controversy may well put McCain over the top in the general election.
I honestly do not believe Barak Obama would be a racist President. I believe he is too sophisticated and too highly educated to believe the low brow rhetoric of Rev. Wright. He does have a hard time disassociating from inflammatory words when he bases his ability to be President on his way with words, “One speech” in the words of Hillary. I also do not believe that he is a closet racist. There are millions of dollars of Jewish donated money funding his campaign,. There are Jews of the liberal variety all around his campaign and he has spoken all the right words about issues of interest to the majority of the American
I caution all to think before speaking. This man may be our next President and we do not need to alienate him or his team by painting him in the worst way. Richard Nixon said anti-semitic things ,yet helped Israel in 1973. Harry Truman had harsh words about Zionists , but recognized Israel in 1948. I caution my Republican friends not to get so caught up in this campaign that they harm our community by sounding like bigots. Our non white neighbors do not see this issue the way we do. They see Barak as the first African American with a real chance to win the White House and they discount the rhetoric of his pastor and tend to see his good works and his black pride.
We American Jews are so confortable in this country that we forget that are in golus, living in a society where we are a very small minority. When we express our valid political opinions let us do so without narishkeit. If we justly condemn Reverend Wright for believing conspiracy theories, let us not be the ones to spread patently false stories about a candidate who has won the hearts and minds of millions of Americans. We risk a lot for many reasons, not the least of which is that this man may one day be the President. As Avtalyon teaches us, we risk making a major chilul hashem by intemperate and poorly considered speech.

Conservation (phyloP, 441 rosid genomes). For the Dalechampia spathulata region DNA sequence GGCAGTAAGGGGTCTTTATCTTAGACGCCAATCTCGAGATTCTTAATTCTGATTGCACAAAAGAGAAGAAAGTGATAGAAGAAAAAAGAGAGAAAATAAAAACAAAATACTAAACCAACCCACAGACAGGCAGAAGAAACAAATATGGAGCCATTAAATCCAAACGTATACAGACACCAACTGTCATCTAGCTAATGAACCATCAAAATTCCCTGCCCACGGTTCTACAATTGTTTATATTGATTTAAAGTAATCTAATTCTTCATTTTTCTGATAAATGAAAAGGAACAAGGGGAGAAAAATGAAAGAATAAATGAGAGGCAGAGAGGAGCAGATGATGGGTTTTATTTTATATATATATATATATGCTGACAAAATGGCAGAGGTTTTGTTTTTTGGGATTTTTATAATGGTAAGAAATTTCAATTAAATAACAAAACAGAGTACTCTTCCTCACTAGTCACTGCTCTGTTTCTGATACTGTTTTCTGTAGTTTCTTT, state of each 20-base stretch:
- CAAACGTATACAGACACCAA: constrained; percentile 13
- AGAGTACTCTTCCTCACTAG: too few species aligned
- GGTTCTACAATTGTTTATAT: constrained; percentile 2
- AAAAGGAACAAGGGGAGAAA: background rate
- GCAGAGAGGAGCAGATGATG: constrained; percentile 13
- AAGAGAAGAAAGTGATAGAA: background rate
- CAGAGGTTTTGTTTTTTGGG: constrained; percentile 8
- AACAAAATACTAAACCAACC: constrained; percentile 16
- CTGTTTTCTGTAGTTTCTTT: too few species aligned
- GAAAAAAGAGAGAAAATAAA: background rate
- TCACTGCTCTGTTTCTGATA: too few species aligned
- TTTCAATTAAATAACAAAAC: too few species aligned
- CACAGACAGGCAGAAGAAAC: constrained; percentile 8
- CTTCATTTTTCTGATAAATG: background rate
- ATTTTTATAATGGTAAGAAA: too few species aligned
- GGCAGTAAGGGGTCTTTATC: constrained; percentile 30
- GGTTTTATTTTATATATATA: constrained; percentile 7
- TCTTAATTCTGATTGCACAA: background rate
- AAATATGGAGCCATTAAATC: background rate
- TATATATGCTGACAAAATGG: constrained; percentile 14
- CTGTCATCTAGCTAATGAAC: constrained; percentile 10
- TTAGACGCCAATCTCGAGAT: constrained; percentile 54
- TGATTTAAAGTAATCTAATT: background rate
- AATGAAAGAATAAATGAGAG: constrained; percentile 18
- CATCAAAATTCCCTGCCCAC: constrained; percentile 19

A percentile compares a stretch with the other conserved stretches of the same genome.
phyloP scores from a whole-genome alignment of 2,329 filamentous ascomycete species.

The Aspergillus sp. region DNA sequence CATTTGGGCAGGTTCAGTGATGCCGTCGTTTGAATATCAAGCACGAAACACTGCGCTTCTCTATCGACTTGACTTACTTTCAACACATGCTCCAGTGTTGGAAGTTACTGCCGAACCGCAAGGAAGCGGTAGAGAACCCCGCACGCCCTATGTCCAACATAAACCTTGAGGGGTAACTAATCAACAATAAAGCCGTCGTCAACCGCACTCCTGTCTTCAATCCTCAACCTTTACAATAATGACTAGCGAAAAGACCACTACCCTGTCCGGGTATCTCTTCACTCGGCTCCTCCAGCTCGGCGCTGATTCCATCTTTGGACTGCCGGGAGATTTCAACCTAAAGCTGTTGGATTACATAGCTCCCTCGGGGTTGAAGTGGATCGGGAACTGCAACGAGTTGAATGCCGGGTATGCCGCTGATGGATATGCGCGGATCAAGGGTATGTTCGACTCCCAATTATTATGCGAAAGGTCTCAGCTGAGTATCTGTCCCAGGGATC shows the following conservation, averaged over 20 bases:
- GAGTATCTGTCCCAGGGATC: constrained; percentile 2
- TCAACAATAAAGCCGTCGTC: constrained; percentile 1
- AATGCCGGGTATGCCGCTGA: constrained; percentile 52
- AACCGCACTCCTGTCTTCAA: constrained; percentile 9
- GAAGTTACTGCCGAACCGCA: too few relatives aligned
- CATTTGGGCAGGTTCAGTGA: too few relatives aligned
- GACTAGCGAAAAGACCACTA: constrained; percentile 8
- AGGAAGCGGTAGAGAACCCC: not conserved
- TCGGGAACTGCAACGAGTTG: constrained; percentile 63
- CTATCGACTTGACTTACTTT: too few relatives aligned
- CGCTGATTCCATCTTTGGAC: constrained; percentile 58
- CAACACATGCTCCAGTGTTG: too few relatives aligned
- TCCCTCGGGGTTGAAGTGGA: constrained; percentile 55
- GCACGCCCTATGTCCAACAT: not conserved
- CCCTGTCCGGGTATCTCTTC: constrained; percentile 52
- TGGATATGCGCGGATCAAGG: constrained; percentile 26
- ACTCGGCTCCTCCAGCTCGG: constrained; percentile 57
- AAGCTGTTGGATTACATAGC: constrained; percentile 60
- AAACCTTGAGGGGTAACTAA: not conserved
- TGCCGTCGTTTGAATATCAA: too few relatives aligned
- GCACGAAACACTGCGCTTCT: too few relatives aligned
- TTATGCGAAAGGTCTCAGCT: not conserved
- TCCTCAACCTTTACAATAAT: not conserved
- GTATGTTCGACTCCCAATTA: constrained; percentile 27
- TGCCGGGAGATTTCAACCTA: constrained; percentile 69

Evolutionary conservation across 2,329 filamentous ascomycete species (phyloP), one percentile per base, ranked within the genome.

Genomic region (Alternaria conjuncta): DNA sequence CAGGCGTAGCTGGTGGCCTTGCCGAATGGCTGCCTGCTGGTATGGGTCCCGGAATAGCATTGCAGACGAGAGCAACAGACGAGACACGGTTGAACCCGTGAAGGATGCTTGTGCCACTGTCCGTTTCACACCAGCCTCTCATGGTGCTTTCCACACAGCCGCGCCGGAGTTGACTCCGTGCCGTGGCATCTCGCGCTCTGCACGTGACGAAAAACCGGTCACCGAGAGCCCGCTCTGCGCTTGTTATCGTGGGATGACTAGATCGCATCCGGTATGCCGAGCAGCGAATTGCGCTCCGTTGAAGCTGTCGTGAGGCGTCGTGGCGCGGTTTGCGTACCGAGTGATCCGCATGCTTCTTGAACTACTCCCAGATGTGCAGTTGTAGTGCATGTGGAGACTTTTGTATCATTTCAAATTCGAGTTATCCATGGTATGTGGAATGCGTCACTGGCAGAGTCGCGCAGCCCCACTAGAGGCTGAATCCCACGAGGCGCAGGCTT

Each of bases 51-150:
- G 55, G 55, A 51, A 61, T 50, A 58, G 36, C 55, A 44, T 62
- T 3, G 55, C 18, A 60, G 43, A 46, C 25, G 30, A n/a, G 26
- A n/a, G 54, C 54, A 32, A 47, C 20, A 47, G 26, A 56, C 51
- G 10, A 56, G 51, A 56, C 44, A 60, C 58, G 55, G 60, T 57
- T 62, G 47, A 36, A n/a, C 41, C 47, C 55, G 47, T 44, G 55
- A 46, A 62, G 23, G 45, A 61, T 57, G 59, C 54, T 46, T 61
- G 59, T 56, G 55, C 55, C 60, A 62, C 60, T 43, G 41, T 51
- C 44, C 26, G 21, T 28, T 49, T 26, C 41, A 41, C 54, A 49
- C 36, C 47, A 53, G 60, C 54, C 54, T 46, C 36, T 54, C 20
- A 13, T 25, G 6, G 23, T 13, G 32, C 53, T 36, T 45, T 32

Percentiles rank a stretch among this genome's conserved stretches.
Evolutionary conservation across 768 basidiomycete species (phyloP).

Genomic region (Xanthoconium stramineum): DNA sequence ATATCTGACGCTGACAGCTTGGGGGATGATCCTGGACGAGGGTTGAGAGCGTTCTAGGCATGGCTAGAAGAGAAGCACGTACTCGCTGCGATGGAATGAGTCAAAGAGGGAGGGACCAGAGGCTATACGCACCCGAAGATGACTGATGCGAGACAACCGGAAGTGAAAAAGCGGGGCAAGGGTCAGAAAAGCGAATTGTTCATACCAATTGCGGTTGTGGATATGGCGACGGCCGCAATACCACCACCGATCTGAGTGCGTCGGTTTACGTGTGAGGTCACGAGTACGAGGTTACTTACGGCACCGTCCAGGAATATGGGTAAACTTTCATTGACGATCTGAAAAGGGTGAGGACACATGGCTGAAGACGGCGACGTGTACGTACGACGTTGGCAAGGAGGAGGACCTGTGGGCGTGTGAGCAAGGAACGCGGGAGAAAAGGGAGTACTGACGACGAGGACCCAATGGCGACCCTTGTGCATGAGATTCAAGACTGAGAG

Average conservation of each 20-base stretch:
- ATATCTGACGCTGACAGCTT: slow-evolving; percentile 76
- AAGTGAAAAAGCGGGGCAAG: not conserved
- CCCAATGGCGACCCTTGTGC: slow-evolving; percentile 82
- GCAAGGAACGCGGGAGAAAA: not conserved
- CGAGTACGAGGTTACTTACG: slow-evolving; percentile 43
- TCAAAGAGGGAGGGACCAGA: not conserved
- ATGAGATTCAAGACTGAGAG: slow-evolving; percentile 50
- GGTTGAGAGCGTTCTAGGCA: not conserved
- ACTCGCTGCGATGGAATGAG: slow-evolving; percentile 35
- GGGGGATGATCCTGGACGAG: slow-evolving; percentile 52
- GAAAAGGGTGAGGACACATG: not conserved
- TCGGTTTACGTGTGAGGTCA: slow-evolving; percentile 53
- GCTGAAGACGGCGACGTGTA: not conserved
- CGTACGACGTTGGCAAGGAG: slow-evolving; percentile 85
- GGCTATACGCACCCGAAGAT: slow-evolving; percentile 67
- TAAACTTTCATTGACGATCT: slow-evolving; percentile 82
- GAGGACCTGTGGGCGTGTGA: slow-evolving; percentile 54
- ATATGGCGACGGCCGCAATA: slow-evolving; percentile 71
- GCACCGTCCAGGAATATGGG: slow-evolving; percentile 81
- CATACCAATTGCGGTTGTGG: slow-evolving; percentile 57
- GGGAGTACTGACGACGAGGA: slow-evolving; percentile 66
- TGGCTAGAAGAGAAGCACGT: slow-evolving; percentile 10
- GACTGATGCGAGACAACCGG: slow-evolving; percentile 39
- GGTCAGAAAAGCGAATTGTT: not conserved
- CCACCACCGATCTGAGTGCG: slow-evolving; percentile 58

As a life long Democrat, I will vote for Senator McCain in the upcoming election . I cannot vote for Barak, not because of his pastor’s racially charged rhetoric, but because I agree with Geraldine Ferraro that he has been pushed to the head of the line too soon and is not ready for the most powerful job in the world. The Obama campaign lost my vote when
they trashed my fellow Southerner, Lyndon Baines Johnson and implied that giving credit to any white person for the civil rights movement is being anti black. I am not a bigot, but, Michelle Obama feels I am,if I don’t support her husband. I heard her on CSpan and that sealed my opposition to her husband. We are in for a rough patch ,whether Barak
wins or not. But, as Martin would have said, “We Shall Overcome Someday.”
[Rabbi Elchonon Oberstein served as a pulpit rabbi in Baltimore for over 25 years. He is Director of the Teachers Instutute at Ner Israel Rabbinical College , however he stresses that his opinions are totally his own.]